A living-donor kidney transplant (LDKT) is one of the best treatments for kidney failure. The UK’s LDKT activity falls behind that of many other countries, and there is evidence of socioeconomic inequity in access. We aimed to develop a UK-specific multicomponent intervention to support eligible individuals to access a LDKT. The intervention was designed to support those who are socioeconomically-deprived and currently disadvantaged, by targeting mediators of inequity identified in earlier work. We identified three existing interventions in the literature which target these mediators: a) the Norway model (healthcare practitioners contact patients’ family with information about kidney donation), b) a home education model, and c) a Transplant candidate advocate model. We undertook intervention development using the Person-Based Approach (PBA). We performed in-depth qualitative interviews with people with advanced kidney disease (n = 13), their family members (n = 4), and renal and transplant healthcare practitioners (n = 15), analysed using thematic analysis. We investigated participant views on each proposed intervention component. We drafted intervention resources and revised these in light of comments from qualitative ‘think-aloud’ interviews. Four general themes were identified: i) Perceived cultural and societal norms; ii) Influence of family on decision-making; iii) Resource limitation, and iv) Evidence of effectiveness. For each intervention discussed, we identified three themes: for the Norway model: i) Overcoming communication barriers and assumptions; ii) Request from an official third party, and iii) Risk of coercion; for the home education model: i) Intragroup dynamics; ii) Avoidance of hospital, and iii) Burdens on participants; and for the transplant candidate advocates model: i) Vested interest of advocates; ii) Time commitment, and iii) Risk of misinformation. We used these results to develop a multicomponent intervention which comprises components from existing interventions that have been adapted to increase acceptability and engagement in a UK population. This will be evaluated in a future randomised controlled trial.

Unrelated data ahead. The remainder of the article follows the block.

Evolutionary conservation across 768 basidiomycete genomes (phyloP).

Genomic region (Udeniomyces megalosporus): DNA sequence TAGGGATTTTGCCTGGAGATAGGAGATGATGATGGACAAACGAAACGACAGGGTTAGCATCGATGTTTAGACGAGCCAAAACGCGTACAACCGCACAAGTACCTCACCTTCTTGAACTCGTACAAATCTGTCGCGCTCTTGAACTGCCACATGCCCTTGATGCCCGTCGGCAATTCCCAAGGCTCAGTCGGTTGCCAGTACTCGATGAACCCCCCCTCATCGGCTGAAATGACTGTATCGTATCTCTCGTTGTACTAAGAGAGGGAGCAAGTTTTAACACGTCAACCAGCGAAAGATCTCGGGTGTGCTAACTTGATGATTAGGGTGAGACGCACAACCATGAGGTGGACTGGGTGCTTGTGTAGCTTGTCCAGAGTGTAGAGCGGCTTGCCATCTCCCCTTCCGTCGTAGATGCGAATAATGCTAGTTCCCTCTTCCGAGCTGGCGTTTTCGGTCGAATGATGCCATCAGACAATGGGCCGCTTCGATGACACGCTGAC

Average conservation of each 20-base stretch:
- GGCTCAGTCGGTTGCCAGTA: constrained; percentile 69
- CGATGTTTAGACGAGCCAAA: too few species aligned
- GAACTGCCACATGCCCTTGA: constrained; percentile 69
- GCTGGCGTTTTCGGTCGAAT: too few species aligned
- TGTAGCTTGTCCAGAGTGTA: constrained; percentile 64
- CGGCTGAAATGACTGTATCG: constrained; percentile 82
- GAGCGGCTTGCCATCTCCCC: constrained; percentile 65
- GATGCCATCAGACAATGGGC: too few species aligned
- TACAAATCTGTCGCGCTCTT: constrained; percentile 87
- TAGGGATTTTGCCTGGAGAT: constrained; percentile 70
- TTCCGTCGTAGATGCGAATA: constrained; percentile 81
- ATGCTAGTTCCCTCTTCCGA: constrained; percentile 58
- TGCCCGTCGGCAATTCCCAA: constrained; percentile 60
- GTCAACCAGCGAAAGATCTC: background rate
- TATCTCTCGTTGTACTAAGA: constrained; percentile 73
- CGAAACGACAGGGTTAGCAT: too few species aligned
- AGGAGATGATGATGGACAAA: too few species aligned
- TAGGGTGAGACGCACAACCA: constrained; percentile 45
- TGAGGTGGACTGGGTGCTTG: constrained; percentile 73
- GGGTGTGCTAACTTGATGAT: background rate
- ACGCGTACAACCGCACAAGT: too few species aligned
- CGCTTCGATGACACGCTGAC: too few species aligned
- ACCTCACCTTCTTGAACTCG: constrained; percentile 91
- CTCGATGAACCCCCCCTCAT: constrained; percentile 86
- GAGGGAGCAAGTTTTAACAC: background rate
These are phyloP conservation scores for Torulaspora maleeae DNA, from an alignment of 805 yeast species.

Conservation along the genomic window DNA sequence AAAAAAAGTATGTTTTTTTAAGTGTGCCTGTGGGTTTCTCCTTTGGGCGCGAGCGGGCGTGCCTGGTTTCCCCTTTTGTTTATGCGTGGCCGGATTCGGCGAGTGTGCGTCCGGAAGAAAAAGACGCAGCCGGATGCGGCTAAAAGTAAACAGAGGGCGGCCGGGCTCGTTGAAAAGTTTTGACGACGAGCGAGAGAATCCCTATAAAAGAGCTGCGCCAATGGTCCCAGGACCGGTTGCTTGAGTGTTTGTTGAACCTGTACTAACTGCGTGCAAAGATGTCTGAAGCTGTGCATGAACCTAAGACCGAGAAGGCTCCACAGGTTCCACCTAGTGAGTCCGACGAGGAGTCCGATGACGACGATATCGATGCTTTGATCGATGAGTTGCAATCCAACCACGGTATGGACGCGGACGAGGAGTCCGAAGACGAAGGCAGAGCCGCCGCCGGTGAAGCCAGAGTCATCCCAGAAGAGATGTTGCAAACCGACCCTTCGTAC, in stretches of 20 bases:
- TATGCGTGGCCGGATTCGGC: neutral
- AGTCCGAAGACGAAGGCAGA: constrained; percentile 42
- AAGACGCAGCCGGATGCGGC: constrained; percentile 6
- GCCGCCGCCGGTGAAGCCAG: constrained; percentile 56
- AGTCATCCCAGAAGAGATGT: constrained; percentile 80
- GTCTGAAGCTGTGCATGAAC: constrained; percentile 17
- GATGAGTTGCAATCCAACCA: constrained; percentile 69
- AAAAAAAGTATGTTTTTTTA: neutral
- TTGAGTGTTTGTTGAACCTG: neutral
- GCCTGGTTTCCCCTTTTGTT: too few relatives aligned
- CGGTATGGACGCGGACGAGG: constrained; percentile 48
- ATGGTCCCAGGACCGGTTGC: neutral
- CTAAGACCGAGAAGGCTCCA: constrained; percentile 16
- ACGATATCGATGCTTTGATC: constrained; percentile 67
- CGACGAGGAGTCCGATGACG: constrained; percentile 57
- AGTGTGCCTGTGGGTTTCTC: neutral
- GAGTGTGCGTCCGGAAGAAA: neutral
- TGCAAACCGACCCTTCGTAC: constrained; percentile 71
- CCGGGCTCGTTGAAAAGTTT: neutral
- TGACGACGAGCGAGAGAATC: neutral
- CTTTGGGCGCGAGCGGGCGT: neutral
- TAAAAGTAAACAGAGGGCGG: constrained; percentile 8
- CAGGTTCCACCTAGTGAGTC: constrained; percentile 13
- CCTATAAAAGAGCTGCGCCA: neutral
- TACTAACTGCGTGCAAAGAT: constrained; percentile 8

Bibliographical noteFunding Information:
This research was funded in whole by the Wellcome Trust (PKB is funded by a Wellcome Trust Clinical Research Career Development Fellowship (214554/Z/18/Z) https://wellcome.org). LES is funded by a National Institute for Health Research (NIHR) Career Development Fellowship (https://nihr.ac.uk). MAT is funded by an NIHR Academic Clinical Fellowship (https://nihr.ac.uk). YBS is the cross-cutting methodological theme lead for the NIHR Applied Research Collaboration West (ARC West) (https://arc-w.nihr.ac.uk/). The animations evaluated were developed by LKK in USA Health Resources and Services Administration (HRSA) funded work (Grant No. R39OT31887, https://www.hrsa.gov). No funding body had any influence on the conception, design, analysis, or production of this manuscript, and the views it expresses are not necessarily those of any funding organisations. The views expressed in this publication are those of the authors and not necessarily those of the NHS, the Wellcome Trust, the HRSA, the National Institute for Health Research or the Department of Health.
© 2021 Bailey et al. This is an open access article distributed under the terms of the Creative Commons Attribution License, which permits unrestricted use, distribution, and reproduction in any medium, provided the original author and source are credited.